A total of 59 black gobies were used in analysable replicates (fish total length 11.2±0.3 cm; mean ± s.e.). Each fish was used once and in only one of the three treatments (Table 1): no WS, ipsilateral WS and contralateral WS. The two WS treatments included 39 fish. None of the gobies escaped as a response to the WS, and 28 (71%) responded with a bending response (mean bending angle 10.6±1.9 deg., mean ± s.e.) while 11 showed no response (29%)(Fig. 3). The percentage of fish showing a bending response was 79% in fish with postural curvature(Ci) oriented towards the WS and 68% when oriented away from the WS (not significantly different; χ2=0.48, d.f.=1, P>0.25). The gobies responded with further bending in the direction of the original curvature, irrespective of whether they were stimulated from the concave or convex side of the body; thus none of them was reversing curvature direction or straightening out. The 11 gobies that did not respond with bending stayed immobile.
Fish from the different WS treatments reacted to a SS with an escape response (away or towards) or with a bending response. Only in two cases did the fish show no response at all (Table 1; Fig. 3). There was no difference between the three treatments in the proportion of escaping/non-escaping gobies in response to SS (χ2=1.91,d.f.=2, P>0.25). Showing a bending response or no response to WS did not affect the proportion of escaping/non-escaping gobies(χ2=1.15, d.f.=1, P>0.25). Similarly, there was no difference in the proportion of away/towards escape responses among the three treatments (χ2=2.27, d.f.=2, P>0.10). Pooling all treatments, significantly more gobies escaped away from the SS than towards it(82% away vs 18% towards; χ2=1.57, d.f.=1, P<0.001).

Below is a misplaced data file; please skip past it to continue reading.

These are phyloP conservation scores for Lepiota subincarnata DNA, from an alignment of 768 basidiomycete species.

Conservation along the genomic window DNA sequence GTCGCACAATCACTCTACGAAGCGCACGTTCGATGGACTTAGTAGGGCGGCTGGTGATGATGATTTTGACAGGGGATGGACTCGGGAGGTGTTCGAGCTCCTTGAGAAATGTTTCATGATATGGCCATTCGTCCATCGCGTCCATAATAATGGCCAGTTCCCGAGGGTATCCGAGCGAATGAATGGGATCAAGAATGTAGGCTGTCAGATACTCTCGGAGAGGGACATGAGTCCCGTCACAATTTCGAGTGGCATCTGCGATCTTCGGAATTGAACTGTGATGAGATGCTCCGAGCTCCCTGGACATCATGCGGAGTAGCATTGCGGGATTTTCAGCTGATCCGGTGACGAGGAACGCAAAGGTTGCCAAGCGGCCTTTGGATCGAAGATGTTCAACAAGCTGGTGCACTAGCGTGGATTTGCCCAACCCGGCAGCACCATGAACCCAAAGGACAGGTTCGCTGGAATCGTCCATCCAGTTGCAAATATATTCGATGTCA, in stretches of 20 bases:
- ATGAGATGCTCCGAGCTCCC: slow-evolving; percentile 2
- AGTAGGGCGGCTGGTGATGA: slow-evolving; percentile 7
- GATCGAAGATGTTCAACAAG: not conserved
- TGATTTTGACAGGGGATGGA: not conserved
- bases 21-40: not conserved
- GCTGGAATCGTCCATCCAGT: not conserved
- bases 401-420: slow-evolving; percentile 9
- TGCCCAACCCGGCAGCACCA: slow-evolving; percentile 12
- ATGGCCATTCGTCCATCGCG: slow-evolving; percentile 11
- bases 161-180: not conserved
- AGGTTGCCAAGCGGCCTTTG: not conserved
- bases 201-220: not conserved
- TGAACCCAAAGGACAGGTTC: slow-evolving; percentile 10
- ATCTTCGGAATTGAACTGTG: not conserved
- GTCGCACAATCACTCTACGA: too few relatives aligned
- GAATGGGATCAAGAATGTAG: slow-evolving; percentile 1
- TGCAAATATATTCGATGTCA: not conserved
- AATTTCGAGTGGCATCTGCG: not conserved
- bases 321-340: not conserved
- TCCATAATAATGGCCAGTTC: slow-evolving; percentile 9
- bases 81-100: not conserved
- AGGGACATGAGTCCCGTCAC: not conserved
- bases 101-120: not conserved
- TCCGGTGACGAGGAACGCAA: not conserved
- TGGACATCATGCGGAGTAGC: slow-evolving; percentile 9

In fish reacting to WS with a bending response, the bending angle was not affected by whether the WS was delivered towards the convex (bending angle 9.8+2.9 deg., N=11) or the concave side of the C-bend (bending angle 11.2+2.6 deg., N=17; Mann–Whitney U=84, P>0.5).
The effect of stimulus type was tested by comparing those fish that showed a bending response to WS vs fish that showed a bending response to SS in the no WS treatment, i.e. in order to ensure a fair comparison between fish that were stimulated directly with a SS or a WS. Stimulus type had a significant effect on bending angle (responses to WS, 10.6±1.9 deg., N=28; responses to SS, 22.6±4.9 deg., N=8;Mann–Whitney U=52, P<0.05)
Fast-start escape latency